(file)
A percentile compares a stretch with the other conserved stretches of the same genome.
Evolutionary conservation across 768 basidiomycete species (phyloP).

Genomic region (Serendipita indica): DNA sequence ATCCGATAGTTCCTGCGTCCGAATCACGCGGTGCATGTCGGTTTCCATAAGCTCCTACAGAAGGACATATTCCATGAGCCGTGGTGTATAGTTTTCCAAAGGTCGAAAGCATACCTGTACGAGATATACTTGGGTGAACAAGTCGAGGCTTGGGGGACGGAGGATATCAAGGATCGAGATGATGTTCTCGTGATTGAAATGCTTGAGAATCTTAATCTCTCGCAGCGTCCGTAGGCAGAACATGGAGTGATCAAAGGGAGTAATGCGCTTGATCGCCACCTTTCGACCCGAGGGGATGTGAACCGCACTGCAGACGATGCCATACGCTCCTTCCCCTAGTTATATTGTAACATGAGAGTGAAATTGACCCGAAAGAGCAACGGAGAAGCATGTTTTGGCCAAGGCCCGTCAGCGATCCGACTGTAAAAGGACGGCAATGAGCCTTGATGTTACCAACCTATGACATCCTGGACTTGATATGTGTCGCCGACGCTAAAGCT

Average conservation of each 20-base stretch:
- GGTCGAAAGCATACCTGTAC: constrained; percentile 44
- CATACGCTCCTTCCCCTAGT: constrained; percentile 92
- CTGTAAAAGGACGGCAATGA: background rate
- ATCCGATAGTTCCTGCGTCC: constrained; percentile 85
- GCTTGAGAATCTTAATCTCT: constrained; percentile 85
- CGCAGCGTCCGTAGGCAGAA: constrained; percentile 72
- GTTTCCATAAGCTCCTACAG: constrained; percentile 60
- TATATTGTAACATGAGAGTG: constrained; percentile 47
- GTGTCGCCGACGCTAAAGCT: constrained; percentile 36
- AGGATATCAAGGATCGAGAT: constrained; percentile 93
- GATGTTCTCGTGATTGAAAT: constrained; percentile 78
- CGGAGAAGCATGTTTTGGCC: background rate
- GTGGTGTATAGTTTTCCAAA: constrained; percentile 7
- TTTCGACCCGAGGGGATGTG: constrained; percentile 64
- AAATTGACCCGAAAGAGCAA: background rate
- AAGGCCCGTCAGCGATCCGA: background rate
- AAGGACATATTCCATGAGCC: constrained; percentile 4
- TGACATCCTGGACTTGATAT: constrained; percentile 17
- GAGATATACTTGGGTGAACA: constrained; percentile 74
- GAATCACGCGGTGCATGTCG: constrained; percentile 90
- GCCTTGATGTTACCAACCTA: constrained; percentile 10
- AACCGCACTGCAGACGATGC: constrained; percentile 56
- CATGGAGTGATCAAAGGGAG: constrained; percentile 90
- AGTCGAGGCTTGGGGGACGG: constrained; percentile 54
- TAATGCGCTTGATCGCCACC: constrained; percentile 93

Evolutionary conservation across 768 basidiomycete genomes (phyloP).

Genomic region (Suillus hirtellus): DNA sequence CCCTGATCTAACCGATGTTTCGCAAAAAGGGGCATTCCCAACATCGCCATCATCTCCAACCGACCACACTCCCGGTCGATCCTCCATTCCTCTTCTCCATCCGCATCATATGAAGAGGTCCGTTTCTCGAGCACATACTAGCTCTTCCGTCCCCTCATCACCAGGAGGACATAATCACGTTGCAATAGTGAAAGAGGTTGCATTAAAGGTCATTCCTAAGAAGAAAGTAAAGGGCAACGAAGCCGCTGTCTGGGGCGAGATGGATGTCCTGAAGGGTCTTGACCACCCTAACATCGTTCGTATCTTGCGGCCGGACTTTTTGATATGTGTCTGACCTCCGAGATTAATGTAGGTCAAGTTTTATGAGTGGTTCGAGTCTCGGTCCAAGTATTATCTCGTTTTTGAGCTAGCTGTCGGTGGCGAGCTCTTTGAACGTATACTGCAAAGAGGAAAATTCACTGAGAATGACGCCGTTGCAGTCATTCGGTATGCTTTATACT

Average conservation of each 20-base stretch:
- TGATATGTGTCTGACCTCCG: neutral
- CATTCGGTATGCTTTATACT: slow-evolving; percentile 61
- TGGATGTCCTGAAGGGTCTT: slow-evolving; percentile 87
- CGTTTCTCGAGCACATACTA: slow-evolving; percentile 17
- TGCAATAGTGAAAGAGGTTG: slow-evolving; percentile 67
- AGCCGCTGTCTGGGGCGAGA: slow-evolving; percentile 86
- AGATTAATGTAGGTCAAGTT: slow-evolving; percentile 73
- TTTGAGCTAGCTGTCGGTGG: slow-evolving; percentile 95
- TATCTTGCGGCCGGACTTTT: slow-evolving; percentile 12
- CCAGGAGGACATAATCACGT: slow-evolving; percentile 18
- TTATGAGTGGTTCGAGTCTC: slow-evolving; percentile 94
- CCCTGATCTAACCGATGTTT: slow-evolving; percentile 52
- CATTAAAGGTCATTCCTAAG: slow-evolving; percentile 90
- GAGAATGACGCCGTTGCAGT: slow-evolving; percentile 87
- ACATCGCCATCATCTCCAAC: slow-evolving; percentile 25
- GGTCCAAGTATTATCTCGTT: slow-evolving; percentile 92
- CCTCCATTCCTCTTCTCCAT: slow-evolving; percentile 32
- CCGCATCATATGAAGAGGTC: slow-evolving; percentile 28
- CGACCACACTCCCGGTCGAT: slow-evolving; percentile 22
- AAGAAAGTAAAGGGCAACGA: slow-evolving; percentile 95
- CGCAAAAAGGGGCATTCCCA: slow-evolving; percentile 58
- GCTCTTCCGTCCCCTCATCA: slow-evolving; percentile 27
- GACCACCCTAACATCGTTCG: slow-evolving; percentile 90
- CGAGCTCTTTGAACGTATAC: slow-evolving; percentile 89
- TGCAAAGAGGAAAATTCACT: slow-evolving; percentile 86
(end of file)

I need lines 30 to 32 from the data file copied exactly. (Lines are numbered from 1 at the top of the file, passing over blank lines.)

Evolutionary conservation across 768 basidiomycete genomes (phyloP).

Genomic region (Suillus hirtellus): DNA sequence CCCTGATCTAACCGATGTTTCGCAAAAAGGGGCATTCCCAACATCGCCATCATCTCCAACCGACCACACTCCCGGTCGATCCTCCATTCCTCTTCTCCATCCGCATCATATGAAGAGGTCCGTTTCTCGAGCACATACTAGCTCTTCCGTCCCCTCATCACCAGGAGGACATAATCACGTTGCAATAGTGAAAGAGGTTGCATTAAAGGTCATTCCTAAGAAGAAAGTAAAGGGCAACGAAGCCGCTGTCTGGGGCGAGATGGATGTCCTGAAGGGTCTTGACCACCCTAACATCGTTCGTATCTTGCGGCCGGACTTTTTGATATGTGTCTGACCTCCGAGATTAATGTAGGTCAAGTTTTATGAGTGGTTCGAGTCTCGGTCCAAGTATTATCTCGTTTTTGAGCTAGCTGTCGGTGGCGAGCTCTTTGAACGTATACTGCAAAGAGGAAAATTCACTGAGAATGACGCCGTTGCAGTCATTCGGTATGCTTTATACT

Average conservation of each 20-base stretch: